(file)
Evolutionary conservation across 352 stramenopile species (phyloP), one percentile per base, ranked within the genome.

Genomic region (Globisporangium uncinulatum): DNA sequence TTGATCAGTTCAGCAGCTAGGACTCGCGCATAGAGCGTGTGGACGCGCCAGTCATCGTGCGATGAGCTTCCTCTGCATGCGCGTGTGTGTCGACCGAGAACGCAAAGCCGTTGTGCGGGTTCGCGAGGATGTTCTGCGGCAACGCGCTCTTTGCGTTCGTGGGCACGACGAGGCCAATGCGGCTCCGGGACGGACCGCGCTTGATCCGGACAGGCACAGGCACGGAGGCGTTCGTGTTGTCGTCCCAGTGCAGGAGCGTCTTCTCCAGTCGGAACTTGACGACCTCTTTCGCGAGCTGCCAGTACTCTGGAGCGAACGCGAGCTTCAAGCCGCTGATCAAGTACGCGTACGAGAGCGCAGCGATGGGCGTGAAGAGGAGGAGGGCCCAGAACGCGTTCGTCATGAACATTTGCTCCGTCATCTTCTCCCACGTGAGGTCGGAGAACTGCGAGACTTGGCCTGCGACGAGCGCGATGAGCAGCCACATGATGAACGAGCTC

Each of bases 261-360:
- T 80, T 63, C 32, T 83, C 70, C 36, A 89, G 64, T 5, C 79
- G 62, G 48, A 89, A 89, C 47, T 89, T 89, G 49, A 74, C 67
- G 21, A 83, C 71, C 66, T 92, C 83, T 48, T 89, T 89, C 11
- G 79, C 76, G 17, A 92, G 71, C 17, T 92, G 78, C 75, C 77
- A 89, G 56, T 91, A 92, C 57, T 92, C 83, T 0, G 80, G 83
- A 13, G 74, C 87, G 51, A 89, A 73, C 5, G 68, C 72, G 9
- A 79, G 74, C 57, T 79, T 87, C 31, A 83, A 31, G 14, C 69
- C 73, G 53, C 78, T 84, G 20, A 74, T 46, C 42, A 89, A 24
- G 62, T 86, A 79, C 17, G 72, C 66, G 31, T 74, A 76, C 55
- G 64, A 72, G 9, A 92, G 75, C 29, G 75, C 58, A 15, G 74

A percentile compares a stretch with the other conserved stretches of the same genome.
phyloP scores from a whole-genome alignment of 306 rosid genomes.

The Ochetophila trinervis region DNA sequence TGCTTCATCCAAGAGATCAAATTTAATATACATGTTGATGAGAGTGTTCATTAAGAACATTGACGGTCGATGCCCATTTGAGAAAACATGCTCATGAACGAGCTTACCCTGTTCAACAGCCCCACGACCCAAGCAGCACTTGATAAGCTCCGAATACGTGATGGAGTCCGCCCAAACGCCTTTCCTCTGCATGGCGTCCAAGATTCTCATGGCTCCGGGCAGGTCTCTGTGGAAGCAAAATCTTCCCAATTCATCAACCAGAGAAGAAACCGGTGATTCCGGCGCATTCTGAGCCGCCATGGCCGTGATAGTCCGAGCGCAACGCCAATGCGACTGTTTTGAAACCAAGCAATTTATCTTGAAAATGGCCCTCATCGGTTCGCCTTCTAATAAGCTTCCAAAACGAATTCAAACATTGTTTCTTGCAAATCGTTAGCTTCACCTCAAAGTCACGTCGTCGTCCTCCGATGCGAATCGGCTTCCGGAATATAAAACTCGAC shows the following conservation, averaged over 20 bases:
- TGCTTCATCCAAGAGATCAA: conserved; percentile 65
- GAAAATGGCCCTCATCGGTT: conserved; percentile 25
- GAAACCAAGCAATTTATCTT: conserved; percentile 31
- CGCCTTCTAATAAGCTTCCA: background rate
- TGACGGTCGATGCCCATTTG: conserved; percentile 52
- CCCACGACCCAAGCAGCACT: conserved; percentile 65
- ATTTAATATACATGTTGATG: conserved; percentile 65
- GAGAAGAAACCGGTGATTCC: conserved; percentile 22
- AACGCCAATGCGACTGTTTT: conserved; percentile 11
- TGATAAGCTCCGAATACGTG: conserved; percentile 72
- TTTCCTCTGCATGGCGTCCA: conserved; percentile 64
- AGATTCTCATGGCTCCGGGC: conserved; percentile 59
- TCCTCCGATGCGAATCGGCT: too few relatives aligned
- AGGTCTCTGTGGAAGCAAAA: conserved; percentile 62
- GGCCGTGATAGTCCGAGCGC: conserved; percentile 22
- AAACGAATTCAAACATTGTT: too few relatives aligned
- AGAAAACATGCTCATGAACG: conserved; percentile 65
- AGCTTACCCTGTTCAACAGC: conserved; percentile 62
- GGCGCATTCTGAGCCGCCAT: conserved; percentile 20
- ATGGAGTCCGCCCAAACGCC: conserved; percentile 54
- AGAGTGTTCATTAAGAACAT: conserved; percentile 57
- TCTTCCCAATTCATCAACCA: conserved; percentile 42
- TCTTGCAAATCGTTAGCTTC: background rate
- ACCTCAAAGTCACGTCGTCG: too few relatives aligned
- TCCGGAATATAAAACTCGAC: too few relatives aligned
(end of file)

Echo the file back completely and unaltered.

Evolutionary conservation across 352 stramenopile species (phyloP), one percentile per base, ranked within the genome.

Genomic region (Globisporangium uncinulatum): DNA sequence TTGATCAGTTCAGCAGCTAGGACTCGCGCATAGAGCGTGTGGACGCGCCAGTCATCGTGCGATGAGCTTCCTCTGCATGCGCGTGTGTGTCGACCGAGAACGCAAAGCCGTTGTGCGGGTTCGCGAGGATGTTCTGCGGCAACGCGCTCTTTGCGTTCGTGGGCACGACGAGGCCAATGCGGCTCCGGGACGGACCGCGCTTGATCCGGACAGGCACAGGCACGGAGGCGTTCGTGTTGTCGTCCCAGTGCAGGAGCGTCTTCTCCAGTCGGAACTTGACGACCTCTTTCGCGAGCTGCCAGTACTCTGGAGCGAACGCGAGCTTCAAGCCGCTGATCAAGTACGCGTACGAGAGCGCAGCGATGGGCGTGAAGAGGAGGAGGGCCCAGAACGCGTTCGTCATGAACATTTGCTCCGTCATCTTCTCCCACGTGAGGTCGGAGAACTGCGAGACTTGGCCTGCGACGAGCGCGATGAGCAGCCACATGATGAACGAGCTC

Each of bases 261-360:
- T 80, T 63, C 32, T 83, C 70, C 36, A 89, G 64, T 5, C 79
- G 62, G 48, A 89, A 89, C 47, T 89, T 89, G 49, A 74, C 67
- G 21, A 83, C 71, C 66, T 92, C 83, T 48, T 89, T 89, C 11
- G 79, C 76, G 17, A 92, G 71, C 17, T 92, G 78, C 75, C 77
- A 89, G 56, T 91, A 92, C 57, T 92, C 83, T 0, G 80, G 83
- A 13, G 74, C 87, G 51, A 89, A 73, C 5, G 68, C 72, G 9
- A 79, G 74, C 57, T 79, T 87, C 31, A 83, A 31, G 14, C 69
- C 73, G 53, C 78, T 84, G 20, A 74, T 46, C 42, A 89, A 24
- G 62, T 86, A 79, C 17, G 72, C 66, G 31, T 74, A 76, C 55
- G 64, A 72, G 9, A 92, G 75, C 29, G 75, C 58, A 15, G 74

A percentile compares a stretch with the other conserved stretches of the same genome.
phyloP scores from a whole-genome alignment of 306 rosid genomes.

The Ochetophila trinervis region DNA sequence TGCTTCATCCAAGAGATCAAATTTAATATACATGTTGATGAGAGTGTTCATTAAGAACATTGACGGTCGATGCCCATTTGAGAAAACATGCTCATGAACGAGCTTACCCTGTTCAACAGCCCCACGACCCAAGCAGCACTTGATAAGCTCCGAATACGTGATGGAGTCCGCCCAAACGCCTTTCCTCTGCATGGCGTCCAAGATTCTCATGGCTCCGGGCAGGTCTCTGTGGAAGCAAAATCTTCCCAATTCATCAACCAGAGAAGAAACCGGTGATTCCGGCGCATTCTGAGCCGCCATGGCCGTGATAGTCCGAGCGCAACGCCAATGCGACTGTTTTGAAACCAAGCAATTTATCTTGAAAATGGCCCTCATCGGTTCGCCTTCTAATAAGCTTCCAAAACGAATTCAAACATTGTTTCTTGCAAATCGTTAGCTTCACCTCAAAGTCACGTCGTCGTCCTCCGATGCGAATCGGCTTCCGGAATATAAAACTCGAC shows the following conservation, averaged over 20 bases:
- TGCTTCATCCAAGAGATCAA: conserved; percentile 65
- GAAAATGGCCCTCATCGGTT: conserved; percentile 25
- GAAACCAAGCAATTTATCTT: conserved; percentile 31
- CGCCTTCTAATAAGCTTCCA: background rate
- TGACGGTCGATGCCCATTTG: conserved; percentile 52
- CCCACGACCCAAGCAGCACT: conserved; percentile 65
- ATTTAATATACATGTTGATG: conserved; percentile 65
- GAGAAGAAACCGGTGATTCC: conserved; percentile 22
- AACGCCAATGCGACTGTTTT: conserved; percentile 11
- TGATAAGCTCCGAATACGTG: conserved; percentile 72
- TTTCCTCTGCATGGCGTCCA: conserved; percentile 64
- AGATTCTCATGGCTCCGGGC: conserved; percentile 59
- TCCTCCGATGCGAATCGGCT: too few relatives aligned
- AGGTCTCTGTGGAAGCAAAA: conserved; percentile 62
- GGCCGTGATAGTCCGAGCGC: conserved; percentile 22
- AAACGAATTCAAACATTGTT: too few relatives aligned
- AGAAAACATGCTCATGAACG: conserved; percentile 65
- AGCTTACCCTGTTCAACAGC: conserved; percentile 62
- GGCGCATTCTGAGCCGCCAT: conserved; percentile 20
- ATGGAGTCCGCCCAAACGCC: conserved; percentile 54
- AGAGTGTTCATTAAGAACAT: conserved; percentile 57
- TCTTCCCAATTCATCAACCA: conserved; percentile 42
- TCTTGCAAATCGTTAGCTTC: background rate
- ACCTCAAAGTCACGTCGTCG: too few relatives aligned
- TCCGGAATATAAAACTCGAC: too few relatives aligned